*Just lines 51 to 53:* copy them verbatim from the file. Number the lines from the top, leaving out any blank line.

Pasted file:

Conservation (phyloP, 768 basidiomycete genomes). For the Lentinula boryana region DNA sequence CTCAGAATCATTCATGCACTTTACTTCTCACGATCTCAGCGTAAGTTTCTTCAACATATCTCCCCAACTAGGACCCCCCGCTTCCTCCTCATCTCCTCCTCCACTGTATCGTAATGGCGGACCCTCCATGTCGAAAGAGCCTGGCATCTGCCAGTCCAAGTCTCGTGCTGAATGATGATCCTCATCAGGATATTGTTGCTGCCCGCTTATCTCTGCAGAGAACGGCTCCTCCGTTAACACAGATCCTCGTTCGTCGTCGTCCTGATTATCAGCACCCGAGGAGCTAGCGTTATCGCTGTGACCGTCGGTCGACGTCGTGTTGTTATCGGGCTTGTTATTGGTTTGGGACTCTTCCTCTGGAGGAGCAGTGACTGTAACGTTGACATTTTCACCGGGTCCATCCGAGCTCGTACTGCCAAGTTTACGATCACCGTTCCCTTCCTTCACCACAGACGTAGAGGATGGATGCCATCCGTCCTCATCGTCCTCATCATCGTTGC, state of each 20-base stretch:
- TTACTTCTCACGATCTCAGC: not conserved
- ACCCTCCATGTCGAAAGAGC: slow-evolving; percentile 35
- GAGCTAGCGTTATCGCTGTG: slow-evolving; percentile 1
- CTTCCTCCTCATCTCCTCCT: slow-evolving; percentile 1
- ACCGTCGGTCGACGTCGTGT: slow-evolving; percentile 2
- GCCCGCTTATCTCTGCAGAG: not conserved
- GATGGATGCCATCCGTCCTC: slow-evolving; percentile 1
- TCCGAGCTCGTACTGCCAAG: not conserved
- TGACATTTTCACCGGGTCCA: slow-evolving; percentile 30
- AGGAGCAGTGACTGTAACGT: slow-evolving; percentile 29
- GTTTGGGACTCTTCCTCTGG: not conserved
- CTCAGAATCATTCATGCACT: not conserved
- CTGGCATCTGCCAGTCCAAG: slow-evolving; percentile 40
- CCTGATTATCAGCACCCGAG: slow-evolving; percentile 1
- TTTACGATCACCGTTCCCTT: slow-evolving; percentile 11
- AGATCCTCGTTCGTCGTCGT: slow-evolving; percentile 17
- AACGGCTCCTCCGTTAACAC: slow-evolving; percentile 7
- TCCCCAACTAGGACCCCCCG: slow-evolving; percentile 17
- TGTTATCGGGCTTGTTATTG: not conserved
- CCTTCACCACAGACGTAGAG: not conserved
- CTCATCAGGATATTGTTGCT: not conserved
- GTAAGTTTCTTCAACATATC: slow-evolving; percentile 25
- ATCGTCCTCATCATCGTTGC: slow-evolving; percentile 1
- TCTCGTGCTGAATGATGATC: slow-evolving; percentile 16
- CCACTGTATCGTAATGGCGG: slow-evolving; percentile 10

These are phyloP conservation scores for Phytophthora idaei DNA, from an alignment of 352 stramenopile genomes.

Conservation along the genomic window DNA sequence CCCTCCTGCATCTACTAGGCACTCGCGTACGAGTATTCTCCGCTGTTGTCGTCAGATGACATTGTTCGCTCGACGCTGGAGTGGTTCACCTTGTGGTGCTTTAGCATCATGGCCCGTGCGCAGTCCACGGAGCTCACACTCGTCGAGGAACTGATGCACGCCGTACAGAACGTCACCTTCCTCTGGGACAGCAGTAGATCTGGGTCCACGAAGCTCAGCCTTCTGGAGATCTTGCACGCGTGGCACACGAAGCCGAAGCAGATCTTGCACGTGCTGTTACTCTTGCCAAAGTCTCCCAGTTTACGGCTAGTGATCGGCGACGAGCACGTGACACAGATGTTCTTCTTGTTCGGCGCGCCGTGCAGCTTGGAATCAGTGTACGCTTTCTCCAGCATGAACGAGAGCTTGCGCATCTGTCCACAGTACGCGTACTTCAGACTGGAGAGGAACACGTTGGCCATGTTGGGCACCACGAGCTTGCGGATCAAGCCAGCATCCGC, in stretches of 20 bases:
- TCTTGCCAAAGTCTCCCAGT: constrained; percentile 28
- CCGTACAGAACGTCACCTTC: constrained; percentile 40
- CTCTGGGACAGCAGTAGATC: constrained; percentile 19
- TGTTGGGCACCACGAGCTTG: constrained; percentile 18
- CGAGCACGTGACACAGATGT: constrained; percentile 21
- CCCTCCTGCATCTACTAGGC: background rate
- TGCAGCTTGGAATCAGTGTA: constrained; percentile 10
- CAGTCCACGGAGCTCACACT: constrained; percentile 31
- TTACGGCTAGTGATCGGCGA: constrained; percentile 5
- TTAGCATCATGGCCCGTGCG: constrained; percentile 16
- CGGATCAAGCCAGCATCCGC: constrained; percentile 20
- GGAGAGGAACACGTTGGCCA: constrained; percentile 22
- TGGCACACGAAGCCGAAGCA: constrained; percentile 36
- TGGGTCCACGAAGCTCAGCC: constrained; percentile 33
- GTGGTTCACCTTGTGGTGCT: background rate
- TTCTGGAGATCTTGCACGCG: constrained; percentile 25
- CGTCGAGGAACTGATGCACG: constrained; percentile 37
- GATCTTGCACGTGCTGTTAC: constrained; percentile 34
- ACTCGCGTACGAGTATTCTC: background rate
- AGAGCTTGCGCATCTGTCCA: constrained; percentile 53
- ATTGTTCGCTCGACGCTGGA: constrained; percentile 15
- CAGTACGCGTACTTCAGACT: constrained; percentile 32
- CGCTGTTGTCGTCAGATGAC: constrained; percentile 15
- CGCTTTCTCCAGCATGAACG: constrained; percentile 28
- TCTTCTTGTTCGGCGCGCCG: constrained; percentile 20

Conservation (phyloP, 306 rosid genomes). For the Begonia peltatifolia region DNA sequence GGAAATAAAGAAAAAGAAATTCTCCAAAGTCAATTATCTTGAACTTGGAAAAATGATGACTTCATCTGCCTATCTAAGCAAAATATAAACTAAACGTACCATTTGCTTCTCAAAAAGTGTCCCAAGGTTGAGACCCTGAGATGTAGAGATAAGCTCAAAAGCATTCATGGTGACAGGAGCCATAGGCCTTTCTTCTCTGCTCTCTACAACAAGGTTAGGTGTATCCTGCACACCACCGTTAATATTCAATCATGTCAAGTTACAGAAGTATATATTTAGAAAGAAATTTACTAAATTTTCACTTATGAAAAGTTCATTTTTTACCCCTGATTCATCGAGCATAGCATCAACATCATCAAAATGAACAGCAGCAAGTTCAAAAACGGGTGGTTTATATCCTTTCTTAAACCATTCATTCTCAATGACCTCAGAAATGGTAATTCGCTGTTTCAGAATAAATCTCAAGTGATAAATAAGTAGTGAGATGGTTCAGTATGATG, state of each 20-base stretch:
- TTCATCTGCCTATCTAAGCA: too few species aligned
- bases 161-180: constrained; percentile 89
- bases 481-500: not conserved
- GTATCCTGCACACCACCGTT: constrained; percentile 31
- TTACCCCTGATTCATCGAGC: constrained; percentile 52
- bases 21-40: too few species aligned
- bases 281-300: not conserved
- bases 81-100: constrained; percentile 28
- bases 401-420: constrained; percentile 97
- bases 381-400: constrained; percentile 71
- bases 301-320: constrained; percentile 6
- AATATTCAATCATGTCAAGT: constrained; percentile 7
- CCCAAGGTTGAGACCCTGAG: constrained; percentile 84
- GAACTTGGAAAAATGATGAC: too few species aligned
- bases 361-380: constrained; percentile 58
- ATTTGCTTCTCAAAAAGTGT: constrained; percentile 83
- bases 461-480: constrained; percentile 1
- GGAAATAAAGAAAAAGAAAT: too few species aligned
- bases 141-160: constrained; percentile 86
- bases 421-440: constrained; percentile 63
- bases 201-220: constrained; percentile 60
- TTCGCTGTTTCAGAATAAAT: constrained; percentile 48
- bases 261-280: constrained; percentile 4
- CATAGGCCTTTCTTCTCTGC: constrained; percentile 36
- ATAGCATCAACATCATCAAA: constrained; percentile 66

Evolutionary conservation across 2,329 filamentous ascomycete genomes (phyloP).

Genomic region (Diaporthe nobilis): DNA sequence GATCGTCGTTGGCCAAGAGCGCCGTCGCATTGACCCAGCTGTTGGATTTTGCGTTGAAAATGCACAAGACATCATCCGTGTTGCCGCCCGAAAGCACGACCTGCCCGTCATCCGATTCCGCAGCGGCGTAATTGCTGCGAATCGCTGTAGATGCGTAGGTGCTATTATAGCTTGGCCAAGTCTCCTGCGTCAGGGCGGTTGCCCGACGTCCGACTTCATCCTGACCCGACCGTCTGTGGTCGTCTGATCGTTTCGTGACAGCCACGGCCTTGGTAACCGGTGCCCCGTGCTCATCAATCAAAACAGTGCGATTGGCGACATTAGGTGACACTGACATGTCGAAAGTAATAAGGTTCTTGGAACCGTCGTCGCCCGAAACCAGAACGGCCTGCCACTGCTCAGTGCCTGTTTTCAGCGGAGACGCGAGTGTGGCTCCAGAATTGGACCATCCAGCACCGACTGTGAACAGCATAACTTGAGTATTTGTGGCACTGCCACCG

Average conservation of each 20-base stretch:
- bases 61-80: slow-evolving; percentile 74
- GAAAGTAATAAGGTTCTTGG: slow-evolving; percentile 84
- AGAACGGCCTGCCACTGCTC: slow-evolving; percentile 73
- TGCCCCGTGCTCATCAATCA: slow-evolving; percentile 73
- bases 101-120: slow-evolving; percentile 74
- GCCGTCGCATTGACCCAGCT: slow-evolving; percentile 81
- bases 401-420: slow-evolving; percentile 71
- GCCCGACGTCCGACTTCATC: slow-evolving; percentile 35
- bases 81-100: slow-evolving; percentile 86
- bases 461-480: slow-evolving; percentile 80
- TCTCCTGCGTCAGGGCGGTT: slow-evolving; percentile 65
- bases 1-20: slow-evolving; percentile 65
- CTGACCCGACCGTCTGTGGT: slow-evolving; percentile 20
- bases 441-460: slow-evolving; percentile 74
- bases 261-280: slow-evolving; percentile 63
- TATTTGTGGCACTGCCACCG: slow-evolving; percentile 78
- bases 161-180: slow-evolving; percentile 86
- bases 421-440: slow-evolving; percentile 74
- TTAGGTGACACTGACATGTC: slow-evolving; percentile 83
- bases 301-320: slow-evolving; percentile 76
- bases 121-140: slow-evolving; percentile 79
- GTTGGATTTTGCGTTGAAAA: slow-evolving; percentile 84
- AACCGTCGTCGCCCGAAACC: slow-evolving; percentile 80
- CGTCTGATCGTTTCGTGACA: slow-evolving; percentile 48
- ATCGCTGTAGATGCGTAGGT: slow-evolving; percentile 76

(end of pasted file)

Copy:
- CGCTGTTGTCGTCAGATGAC: constrained; percentile 15
- CGCTTTCTCCAGCATGAACG: constrained; percentile 28
- TCTTCTTGTTCGGCGCGCCG: constrained; percentile 20